Space heaters may be small but they’re big energy  guzzlers. Using a space heater in a room or small space, for a short time, isn’t so bad; however, if you’re using a space heater for long periods to heat large spaces, you’re increasing your energy use and bill. Use space heaters with caution because they can cause spikes in your energy bills. In some cases, it’s better to increase the thermostat a degree or two in your home if it isn’t warm enough. Energy audits have been conducted on homes where two or more space heaters were operating at the same time for large areas. This usually resulted in high energy bills and created safety hazards when placed too close to furniture or flammable materials.

MYTH 2: Using Computer Screen Savers Saves Energy.
Those mystical whirling geometric shapes may mesmerize you when you’re not working on your computer but they’re not saving energy. In fact, your screen saver is a computer program that’s operating when you’re not using your computer, so you’re not saving energy at all. Instead, use your computer’s sleep mode setting to kick in after a period of inactivity. You can do the same for your monitor.

MYTH 3: Closing Vents Saves Energy.
Closing vents in rooms that aren’t occupied or used often doesn’t save energy. Restricting conditioned air pushes it through other vents in the house. It can also cause backpressure on the fan that pushes the air through your system, which makes it use more energy and work harder.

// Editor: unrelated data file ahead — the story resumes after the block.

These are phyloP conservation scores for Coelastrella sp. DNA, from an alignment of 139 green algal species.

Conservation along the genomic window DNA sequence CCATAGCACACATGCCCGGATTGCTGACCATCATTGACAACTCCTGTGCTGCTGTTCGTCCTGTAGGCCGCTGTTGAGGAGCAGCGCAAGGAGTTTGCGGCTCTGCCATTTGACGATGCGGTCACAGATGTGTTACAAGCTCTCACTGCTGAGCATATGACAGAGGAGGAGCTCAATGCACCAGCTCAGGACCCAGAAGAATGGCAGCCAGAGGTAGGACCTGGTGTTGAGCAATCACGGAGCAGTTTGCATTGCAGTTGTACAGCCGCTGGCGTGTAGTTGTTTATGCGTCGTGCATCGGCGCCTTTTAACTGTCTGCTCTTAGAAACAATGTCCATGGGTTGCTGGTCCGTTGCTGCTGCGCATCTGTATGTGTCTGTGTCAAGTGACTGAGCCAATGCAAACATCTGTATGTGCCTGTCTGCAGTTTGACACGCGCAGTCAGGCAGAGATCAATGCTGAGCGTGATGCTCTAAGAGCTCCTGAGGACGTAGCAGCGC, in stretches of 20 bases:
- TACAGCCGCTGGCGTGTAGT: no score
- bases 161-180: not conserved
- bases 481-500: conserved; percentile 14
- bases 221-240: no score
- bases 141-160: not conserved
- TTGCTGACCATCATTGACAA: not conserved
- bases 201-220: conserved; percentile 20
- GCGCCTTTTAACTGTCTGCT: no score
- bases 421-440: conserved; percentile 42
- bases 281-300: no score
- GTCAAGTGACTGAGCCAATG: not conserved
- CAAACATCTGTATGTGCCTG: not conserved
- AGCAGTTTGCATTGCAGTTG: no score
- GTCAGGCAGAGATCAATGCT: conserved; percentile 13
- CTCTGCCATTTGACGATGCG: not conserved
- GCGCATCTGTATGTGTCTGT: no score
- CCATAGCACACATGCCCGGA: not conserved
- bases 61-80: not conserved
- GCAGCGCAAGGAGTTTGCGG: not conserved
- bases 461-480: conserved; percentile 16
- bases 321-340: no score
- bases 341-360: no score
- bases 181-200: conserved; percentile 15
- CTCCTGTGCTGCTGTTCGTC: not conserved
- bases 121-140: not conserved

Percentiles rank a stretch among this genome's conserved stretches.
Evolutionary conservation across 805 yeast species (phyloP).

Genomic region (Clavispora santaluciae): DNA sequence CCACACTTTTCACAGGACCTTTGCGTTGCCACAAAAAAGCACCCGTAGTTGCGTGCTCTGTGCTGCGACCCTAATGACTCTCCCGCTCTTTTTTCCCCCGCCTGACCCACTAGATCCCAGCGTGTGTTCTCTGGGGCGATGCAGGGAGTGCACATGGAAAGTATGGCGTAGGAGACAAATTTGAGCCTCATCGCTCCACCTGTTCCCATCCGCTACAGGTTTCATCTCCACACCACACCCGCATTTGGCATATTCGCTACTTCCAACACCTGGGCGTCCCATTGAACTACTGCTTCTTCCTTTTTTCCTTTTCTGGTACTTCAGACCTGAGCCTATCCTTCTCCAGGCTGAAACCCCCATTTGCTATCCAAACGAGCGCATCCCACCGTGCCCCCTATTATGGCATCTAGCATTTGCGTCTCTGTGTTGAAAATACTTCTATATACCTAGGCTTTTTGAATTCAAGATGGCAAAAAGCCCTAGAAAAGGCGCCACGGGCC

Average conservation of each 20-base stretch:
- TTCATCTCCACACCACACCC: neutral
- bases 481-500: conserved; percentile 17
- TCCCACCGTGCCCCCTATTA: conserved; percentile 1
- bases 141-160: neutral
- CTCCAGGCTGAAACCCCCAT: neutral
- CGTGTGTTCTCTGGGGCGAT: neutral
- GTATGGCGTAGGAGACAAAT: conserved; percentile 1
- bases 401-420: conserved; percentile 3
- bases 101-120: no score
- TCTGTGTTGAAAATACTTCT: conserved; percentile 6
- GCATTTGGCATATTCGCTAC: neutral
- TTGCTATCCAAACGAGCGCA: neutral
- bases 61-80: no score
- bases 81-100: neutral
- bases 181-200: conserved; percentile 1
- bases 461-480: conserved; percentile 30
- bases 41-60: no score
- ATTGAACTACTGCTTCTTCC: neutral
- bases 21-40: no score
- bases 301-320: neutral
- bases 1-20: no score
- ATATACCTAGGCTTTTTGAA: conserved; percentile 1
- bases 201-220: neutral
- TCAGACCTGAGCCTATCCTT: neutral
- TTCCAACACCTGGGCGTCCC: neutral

Really…I Should Unplug That To Save Electricity?

A 4-Step Guide to “Phantom” Loads

Studies show that in an average home, 5 to 8 percent of electricity consumption stems from appliances with “phantom” loads, which means that they consume electricity even when switched off. To put that in perspective, the average North American household consumes roughly 10,800 kilowatt-hours (kWh) of electricity per year. If you estimate that 6.5 percent of your total electricity consumption comes from phantom loads, the amount drained by these appliances equals about 700 kWh annually — or $70 per year.

So how can you tell which devices are okay to leave plugged in?

  1. Satisfactory Standby: Microwave ovens and alarm clocks, which use relatively small amounts of standby power, are acceptable to leave plugged in. If you record programs frequently with your DVR, you should probably leave it plugged in.
  2. Unnecessary Unplugging: You don’t have to worry about unplugging items with mechanical on/off switches, such as lamps, hair dryers, or small kitchen appliances like toasters or mixers…they don’t draw any power when turned off.
  3. Power Strip Protection: Try plugging household electronics like personal computers, monitors, printers, speakers, stereos, DVD and video game players, and cell phone chargers into power strips. Not only do power strips protect sensitive electronic components from power surges, you can quickly turn off several items at once.
  4. Smart Savings: A better solution to power strips may be found in “smart strips”. Most smart strips feature three outlet colors, each with a unique task. The blue outlet serves as a control plug and is ideal for heavily used devices like TVs or computers. The neutral or green outlets are connected to the blue outlet. Turning off the blue outlet will also cut power to any equipment plugged into those outlets. Devices plugged into red outlets remain on — electricity to these outlets never cuts off making them perfect for satellite boxes or other appliances that need constant power.